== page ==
“Teachers have a role to play [in protecting student privacy], but we have to set them up for success,” Laird said. “That includes training them, and especially on issues that are not just about legal compliance, but how do we use some of the new systems and tools that are happening as a result of the pandemic.”
What’s in the numbers
The CDT cited four main takeaways in its report titled “Protecting Students’ Privacy and Advancing Digital Equity”:
- That there is strong support for technology
- Different stakeholders have different experiences and needs
- A digital divide does exist, but schools are working to close gaps
- There are positive practices happening in schools with technology
One of the most surprising results to the CDT was the embrace of technology, even after all of the headaches of implementing it both in classrooms and remotely. In fact, 76% of teachers and parents still believe virtual learning in some form should be increased at home, while 86% of teachers say ed tech is “very important”.
“This is not something we expected to see; parents and teachers really do see value in online learning,” Laird said. “The task ahead is to figure out how to do it responsibly, how to protect students’ privacy, and make sure they’re not subjected to some of the security incidents that we’ve seen.”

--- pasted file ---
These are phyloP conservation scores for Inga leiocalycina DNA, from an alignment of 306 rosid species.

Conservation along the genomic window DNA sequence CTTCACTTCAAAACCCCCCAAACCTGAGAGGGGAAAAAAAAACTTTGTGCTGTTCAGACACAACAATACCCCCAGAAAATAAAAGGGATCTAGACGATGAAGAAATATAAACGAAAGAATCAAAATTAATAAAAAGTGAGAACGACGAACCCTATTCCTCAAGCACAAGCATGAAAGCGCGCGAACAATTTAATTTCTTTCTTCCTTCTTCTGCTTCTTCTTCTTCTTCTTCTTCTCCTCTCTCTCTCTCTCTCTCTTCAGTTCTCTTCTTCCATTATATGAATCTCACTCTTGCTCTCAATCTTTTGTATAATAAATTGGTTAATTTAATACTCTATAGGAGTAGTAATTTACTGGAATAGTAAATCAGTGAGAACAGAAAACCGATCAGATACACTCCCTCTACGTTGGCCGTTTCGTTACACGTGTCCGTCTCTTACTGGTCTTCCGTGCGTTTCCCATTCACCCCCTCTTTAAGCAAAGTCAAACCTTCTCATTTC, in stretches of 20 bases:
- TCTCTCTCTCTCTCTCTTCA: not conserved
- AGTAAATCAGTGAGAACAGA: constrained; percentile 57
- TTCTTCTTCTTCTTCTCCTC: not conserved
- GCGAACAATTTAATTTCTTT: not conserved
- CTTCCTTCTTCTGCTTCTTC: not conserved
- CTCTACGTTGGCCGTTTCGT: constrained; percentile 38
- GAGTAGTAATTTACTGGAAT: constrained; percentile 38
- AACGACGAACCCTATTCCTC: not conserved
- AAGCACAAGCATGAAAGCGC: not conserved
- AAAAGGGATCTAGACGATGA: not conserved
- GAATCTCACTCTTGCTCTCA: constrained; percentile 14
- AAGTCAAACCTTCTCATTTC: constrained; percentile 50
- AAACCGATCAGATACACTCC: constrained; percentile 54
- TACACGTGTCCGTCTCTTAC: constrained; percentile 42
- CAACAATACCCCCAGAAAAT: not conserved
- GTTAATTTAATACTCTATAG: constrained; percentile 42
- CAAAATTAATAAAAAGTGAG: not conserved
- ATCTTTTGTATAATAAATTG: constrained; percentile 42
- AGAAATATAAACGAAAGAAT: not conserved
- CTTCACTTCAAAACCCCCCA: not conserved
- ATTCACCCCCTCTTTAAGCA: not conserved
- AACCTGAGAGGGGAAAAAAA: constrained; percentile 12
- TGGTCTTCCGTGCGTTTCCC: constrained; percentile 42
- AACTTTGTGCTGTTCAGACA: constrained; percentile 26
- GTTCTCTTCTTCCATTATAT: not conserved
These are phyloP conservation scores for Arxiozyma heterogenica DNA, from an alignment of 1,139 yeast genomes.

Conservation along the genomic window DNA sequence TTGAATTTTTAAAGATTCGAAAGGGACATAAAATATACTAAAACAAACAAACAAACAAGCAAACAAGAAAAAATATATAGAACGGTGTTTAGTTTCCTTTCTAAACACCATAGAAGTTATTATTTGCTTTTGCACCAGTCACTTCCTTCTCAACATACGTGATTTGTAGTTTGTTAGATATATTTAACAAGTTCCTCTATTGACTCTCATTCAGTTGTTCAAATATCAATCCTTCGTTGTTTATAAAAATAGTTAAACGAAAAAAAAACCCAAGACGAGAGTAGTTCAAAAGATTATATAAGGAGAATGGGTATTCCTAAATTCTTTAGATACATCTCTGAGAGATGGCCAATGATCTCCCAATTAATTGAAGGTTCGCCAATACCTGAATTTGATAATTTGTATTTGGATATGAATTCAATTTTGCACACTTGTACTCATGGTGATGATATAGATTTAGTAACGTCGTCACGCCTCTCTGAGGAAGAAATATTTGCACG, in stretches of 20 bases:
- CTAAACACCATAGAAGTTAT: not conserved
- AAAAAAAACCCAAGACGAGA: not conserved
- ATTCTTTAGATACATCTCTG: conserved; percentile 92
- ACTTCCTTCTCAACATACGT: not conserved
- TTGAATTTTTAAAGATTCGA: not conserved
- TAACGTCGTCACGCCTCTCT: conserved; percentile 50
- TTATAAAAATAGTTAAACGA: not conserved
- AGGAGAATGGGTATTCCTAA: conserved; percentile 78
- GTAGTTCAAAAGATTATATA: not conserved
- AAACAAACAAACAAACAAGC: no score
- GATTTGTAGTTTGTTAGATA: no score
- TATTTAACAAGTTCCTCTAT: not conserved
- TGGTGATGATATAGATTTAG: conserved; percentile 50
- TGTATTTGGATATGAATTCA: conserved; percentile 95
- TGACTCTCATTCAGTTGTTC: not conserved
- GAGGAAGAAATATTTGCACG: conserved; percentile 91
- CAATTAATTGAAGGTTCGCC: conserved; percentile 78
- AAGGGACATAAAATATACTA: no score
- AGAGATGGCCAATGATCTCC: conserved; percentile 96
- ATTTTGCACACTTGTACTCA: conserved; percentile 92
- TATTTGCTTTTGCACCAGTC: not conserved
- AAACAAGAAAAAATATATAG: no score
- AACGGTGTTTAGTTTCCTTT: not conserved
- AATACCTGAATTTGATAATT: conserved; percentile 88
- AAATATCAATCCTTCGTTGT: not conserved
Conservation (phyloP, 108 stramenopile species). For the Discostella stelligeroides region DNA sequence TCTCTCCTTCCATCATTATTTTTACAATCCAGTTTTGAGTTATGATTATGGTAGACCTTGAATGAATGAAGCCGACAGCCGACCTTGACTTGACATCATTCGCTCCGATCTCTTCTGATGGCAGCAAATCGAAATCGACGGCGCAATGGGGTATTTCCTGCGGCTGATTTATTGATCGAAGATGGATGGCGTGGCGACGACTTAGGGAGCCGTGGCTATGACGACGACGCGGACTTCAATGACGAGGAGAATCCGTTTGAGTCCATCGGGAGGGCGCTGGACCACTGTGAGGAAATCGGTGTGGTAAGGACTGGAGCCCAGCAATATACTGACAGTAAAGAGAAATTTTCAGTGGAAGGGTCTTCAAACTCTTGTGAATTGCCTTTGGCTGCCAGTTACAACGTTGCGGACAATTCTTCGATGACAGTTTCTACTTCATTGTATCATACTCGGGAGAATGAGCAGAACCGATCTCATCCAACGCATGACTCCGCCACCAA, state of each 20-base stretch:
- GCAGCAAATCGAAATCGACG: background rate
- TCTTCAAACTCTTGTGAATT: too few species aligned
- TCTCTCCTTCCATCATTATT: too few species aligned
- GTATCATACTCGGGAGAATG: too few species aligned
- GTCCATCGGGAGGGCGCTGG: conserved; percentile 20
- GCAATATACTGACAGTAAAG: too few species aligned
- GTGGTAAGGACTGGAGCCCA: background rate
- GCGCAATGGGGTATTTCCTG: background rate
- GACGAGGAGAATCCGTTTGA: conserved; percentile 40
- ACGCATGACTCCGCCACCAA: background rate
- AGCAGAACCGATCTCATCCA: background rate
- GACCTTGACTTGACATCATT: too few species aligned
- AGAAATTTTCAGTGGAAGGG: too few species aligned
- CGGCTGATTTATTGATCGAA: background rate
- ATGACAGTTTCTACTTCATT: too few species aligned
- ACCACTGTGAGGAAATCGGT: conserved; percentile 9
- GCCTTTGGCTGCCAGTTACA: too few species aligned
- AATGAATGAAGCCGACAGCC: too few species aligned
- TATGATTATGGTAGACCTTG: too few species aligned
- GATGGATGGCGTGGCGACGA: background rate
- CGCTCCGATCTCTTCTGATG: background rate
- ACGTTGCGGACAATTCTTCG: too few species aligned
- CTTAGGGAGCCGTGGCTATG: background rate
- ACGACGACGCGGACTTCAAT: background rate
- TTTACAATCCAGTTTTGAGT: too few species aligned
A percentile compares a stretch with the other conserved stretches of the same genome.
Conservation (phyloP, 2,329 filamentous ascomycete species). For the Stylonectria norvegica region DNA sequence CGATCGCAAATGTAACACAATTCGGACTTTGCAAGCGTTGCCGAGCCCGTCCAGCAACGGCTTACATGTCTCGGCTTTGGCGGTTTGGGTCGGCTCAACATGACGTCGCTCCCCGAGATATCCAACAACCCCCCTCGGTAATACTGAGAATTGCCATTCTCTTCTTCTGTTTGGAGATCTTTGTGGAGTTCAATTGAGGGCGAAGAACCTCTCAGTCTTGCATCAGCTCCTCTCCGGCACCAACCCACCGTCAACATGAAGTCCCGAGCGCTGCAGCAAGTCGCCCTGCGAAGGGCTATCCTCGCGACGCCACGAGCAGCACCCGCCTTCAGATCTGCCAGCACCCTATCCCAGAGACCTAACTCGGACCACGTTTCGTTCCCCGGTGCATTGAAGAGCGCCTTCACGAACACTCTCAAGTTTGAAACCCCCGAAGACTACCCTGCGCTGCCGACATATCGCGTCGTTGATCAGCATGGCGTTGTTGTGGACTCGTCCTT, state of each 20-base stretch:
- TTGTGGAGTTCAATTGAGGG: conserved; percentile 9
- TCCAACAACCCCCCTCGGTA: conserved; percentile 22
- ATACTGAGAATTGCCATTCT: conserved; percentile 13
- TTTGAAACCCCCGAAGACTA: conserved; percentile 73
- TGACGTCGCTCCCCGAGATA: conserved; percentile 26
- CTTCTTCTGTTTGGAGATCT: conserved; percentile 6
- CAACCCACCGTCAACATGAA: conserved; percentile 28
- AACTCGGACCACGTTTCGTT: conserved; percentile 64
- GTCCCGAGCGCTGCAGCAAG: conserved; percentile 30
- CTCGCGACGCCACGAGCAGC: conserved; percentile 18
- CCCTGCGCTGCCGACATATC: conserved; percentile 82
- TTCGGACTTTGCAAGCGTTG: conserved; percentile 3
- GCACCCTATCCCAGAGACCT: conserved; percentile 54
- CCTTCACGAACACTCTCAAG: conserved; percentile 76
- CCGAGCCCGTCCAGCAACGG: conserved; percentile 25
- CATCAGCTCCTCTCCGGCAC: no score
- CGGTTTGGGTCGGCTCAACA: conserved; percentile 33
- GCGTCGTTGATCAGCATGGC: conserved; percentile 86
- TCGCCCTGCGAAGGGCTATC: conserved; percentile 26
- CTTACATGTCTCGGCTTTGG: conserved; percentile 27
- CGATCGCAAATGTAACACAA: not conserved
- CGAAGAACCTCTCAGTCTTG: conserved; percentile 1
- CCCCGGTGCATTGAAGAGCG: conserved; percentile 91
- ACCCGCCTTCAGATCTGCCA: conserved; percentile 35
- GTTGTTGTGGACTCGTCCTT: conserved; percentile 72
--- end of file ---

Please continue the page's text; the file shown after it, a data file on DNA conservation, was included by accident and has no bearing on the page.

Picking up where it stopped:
Not all stakeholders are on the same page when it comes to concern over student privacy, however. According to the report, students generally are not concerned, but 1 in 3 parents and teachers are. And the stakes are raised for parents when information about security breaches is presented to them. Even though 72% of parents say they trust schools with data, only 43% say schools have actually talked to them about protecting it.
To increase awareness among students, Laird recommends schools find a way to help them “understand and develop how to protect their own privacy as a life skill.”
On the subject of the digital divide, there is a disparity among different income brackets in both devices and reliable internet. For example, 59% of those surveyed said students whose families make less than $50,000 each have their own devices, while 73% of those making $100,000 or more have them. Some 68% of families who make less than $50,000 have reliable internet, compared with 78% of those who make more than $100,000.